Always admired for his plus makeup-top shelf tools combination but unable to stay healthy long enough in recent years to put it all together, Austin finally put his wrist injuries behind and the production followed. And outfielder Mason Williams falls into a similar category as a former top prospect who has been besieged by injuries in recent and still has the talent to be a difference-making player.
Like Austin, Williams, still technically a rookie, has become the forgotten man among the fans and media. Unlike Austin though, Williams has already had a taste of the big league life and shown admirable success in his brief looks. Still buried on the current Yankee outfield depth chart though behind the likes of Jacoby Ellsbury and Brett Gardner, two players with distinctively similar skill sets, Williams appears to be a man without much of a big league opportunity right now with the Yankees. Should he get that opportunity, however, Williams, like Austin, has the former top prospect history and overall top shelf skill set to once again force himself into long-term big league discussions. He still has some big league life in him.
The 2017 Version of Aaron Judge
This comparison is about as much of a proverbial slam dunk as there is. Judge, long considered a top prospect, didn't have quite the same Triple-A success [.224, 8 home runs] a year ago that he had at the lower levels in seasons prior and it was quite obvious that he could benefit from another year of Triple-A seasoning. Fast forward to 2016 and he responded well, hitting .270 with 19 home runs and seeing his strikeout rate reduce before getting his big league call-up.
The situation with somewhat newly acquired Clint Frazier is eerily similar. Like Judge, Frazier has dominated the lower minor league levels and long been considered one of the better prospects in the game. And like Judge, Frazier struggled a bit in his first taste of Triple-A ball this year, hitting just .228 with three home runs in 25 games for Triple-A Scranton. And finally, like Judge, it's obvious Frazier could use some more experience at Triple-A next season. Don't be surprised if Frazier has a big bounce-back season in Scranton next year before finding his way to the Bronx later in the season.
The 2017 Version of Rob Refsnyder
This one gets listed last because outside of the obvious comparison in eventual utility role there really isn't another comparison situation-wise. Refsnyder, a second baseman long lauded for his advanced bat, began being used as a big league utility guy this year when he got his big league chances going back and forth between Triple-A Scranton and the Bronx and he responded quite well, hitting .250 with nine doubles and 18 walks in limited at-bats during his 58-game trial.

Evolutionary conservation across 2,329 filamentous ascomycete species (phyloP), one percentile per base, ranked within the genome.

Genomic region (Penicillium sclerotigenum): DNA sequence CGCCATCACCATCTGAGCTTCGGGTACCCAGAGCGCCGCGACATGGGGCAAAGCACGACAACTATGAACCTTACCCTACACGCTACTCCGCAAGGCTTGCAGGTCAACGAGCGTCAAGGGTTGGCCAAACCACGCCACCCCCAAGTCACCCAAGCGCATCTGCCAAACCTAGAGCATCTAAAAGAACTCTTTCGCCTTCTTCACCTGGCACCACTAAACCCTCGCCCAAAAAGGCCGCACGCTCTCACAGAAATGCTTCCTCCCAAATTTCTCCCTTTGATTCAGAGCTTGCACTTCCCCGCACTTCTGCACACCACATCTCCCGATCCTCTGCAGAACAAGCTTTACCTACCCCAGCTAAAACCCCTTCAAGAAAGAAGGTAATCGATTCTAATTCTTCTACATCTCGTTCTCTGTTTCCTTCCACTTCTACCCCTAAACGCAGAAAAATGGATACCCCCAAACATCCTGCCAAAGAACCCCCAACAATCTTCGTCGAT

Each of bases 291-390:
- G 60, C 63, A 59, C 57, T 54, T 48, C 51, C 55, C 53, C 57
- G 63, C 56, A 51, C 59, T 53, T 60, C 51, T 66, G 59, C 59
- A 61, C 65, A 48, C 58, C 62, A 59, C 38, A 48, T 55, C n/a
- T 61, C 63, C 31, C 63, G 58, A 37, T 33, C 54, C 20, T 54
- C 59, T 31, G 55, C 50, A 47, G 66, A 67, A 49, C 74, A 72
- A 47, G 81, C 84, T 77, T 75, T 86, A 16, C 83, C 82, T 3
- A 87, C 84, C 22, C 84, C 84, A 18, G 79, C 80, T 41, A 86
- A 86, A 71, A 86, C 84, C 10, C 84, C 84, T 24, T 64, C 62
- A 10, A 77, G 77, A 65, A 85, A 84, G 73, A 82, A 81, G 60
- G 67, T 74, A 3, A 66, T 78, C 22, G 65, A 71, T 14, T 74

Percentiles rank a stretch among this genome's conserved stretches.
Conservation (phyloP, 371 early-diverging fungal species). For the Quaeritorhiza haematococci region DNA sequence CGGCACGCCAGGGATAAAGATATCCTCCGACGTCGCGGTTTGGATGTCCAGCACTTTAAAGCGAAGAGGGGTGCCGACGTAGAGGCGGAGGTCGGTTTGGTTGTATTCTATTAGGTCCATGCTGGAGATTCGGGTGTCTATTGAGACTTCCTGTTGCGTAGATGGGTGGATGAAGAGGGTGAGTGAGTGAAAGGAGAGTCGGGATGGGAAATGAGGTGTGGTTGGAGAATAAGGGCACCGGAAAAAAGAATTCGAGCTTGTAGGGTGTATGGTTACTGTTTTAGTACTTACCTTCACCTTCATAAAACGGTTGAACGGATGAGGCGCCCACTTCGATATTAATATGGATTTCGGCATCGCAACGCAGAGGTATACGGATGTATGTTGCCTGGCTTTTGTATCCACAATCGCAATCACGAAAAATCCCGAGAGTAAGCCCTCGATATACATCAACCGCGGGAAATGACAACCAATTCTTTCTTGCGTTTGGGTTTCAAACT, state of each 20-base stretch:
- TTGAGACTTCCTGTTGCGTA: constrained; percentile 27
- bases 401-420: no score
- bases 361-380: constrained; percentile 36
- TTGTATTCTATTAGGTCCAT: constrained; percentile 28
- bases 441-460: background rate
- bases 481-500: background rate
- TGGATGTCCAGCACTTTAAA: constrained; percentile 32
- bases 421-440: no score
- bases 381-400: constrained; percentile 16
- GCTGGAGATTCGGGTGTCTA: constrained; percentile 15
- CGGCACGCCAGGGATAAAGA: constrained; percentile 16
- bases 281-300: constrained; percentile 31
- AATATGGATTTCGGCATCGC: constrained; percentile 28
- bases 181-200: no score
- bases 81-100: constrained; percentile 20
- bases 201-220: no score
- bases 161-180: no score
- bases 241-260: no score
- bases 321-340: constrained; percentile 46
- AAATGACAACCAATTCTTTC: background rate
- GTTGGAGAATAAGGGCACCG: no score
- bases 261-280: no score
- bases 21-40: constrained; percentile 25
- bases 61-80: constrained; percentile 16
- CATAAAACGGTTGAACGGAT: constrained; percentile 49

With Starlin Castro in place in last year's offseason trade with the Cubs and Refsnyder not known for his defensive prowess anyway, 'Ref' was used as a utility man in almost shoe-horn fashion; they were simply trying to get him at-bats. And for the most part it worked out and he contributed with some solid at-bats during his stay.
Refsnyder's defensive contributions though from a utility standpoint are limited right now to corner outfield, first base, and second base; not ideal utility spots. The Yankees would like to have a utility guy who can help contribute ideally at both middle infield spots and currently don't have an obvious big league candidate yet. They are, however, grooming a number of such qualified candidates at the minor league level, highlighted by the likes of Tyler Wade, Abiatal Avelino, Jorge Mateo, etc.
However, the first such candidate who could be big league ready is former first round pick Cito Culver, a gifted defensive player. While the actual comparison is not apt, the fact is the Yankees would like to get Culver defensive reps [as opposed to Refsnyder's at-bats] and he's been hitting better as of late too. He hit a combined .254 with 20 doubles and four home runs this year between Double-A Trenton and Triple-A Scranton so it's not like he's a black hole offensively either.
He may just be a place holder until Wade [he appears the most ready of the next group so don't be surprised if he has a late-season utility impact] is ready but don't discount Culver having a Refsnyder rookie-like utility role with the team next year. He appears poised to get some important playing time in 2017.